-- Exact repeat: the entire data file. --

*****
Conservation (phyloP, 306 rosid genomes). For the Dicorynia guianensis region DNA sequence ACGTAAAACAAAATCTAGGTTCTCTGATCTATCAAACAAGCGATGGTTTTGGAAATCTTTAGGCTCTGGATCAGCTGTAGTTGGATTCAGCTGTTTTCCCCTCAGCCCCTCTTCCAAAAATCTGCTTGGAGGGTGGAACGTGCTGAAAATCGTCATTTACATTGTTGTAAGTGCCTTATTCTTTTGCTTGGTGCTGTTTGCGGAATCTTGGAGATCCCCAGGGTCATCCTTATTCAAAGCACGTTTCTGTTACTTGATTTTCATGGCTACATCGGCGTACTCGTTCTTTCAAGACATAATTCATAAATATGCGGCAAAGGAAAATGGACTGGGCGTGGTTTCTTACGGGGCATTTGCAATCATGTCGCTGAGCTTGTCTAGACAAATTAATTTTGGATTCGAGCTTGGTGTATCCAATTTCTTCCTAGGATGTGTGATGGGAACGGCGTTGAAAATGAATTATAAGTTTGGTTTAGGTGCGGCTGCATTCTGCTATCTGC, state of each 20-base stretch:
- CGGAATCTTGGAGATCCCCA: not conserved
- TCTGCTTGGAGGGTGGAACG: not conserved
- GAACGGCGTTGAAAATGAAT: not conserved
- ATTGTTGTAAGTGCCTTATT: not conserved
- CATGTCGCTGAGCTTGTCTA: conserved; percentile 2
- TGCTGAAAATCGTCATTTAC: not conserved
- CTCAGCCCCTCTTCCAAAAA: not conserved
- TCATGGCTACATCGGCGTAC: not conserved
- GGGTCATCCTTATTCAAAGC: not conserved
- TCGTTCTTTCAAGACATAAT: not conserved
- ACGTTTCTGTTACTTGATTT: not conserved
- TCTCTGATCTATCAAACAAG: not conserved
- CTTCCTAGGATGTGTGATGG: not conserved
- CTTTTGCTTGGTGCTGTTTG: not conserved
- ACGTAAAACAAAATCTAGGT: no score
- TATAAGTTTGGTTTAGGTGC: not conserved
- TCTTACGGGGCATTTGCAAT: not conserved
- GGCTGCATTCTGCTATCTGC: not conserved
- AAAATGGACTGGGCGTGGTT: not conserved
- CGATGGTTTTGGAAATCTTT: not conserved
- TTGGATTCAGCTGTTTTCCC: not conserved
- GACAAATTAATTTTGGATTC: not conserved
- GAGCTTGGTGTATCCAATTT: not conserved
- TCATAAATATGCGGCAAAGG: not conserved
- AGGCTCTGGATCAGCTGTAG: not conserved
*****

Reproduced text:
Conservation (phyloP, 306 rosid genomes). For the Dicorynia guianensis region DNA sequence ACGTAAAACAAAATCTAGGTTCTCTGATCTATCAAACAAGCGATGGTTTTGGAAATCTTTAGGCTCTGGATCAGCTGTAGTTGGATTCAGCTGTTTTCCCCTCAGCCCCTCTTCCAAAAATCTGCTTGGAGGGTGGAACGTGCTGAAAATCGTCATTTACATTGTTGTAAGTGCCTTATTCTTTTGCTTGGTGCTGTTTGCGGAATCTTGGAGATCCCCAGGGTCATCCTTATTCAAAGCACGTTTCTGTTACTTGATTTTCATGGCTACATCGGCGTACTCGTTCTTTCAAGACATAATTCATAAATATGCGGCAAAGGAAAATGGACTGGGCGTGGTTTCTTACGGGGCATTTGCAATCATGTCGCTGAGCTTGTCTAGACAAATTAATTTTGGATTCGAGCTTGGTGTATCCAATTTCTTCCTAGGATGTGTGATGGGAACGGCGTTGAAAATGAATTATAAGTTTGGTTTAGGTGCGGCTGCATTCTGCTATCTGC, state of each 20-base stretch:
- CGGAATCTTGGAGATCCCCA: not conserved
- TCTGCTTGGAGGGTGGAACG: not conserved
- GAACGGCGTTGAAAATGAAT: not conserved
- ATTGTTGTAAGTGCCTTATT: not conserved
- CATGTCGCTGAGCTTGTCTA: conserved; percentile 2
- TGCTGAAAATCGTCATTTAC: not conserved
- CTCAGCCCCTCTTCCAAAAA: not conserved
- TCATGGCTACATCGGCGTAC: not conserved
- GGGTCATCCTTATTCAAAGC: not conserved
- TCGTTCTTTCAAGACATAAT: not conserved
- ACGTTTCTGTTACTTGATTT: not conserved
- TCTCTGATCTATCAAACAAG: not conserved
- CTTCCTAGGATGTGTGATGG: not conserved
- CTTTTGCTTGGTGCTGTTTG: not conserved
- ACGTAAAACAAAATCTAGGT: no score
- TATAAGTTTGGTTTAGGTGC: not conserved
- TCTTACGGGGCATTTGCAAT: not conserved
- GGCTGCATTCTGCTATCTGC: not conserved
- AAAATGGACTGGGCGTGGTT: not conserved
- CGATGGTTTTGGAAATCTTT: not conserved
- TTGGATTCAGCTGTTTTCCC: not conserved
- GACAAATTAATTTTGGATTC: not conserved
- GAGCTTGGTGTATCCAATTT: not conserved
- TCATAAATATGCGGCAAAGG: not conserved
- AGGCTCTGGATCAGCTGTAG: not conserved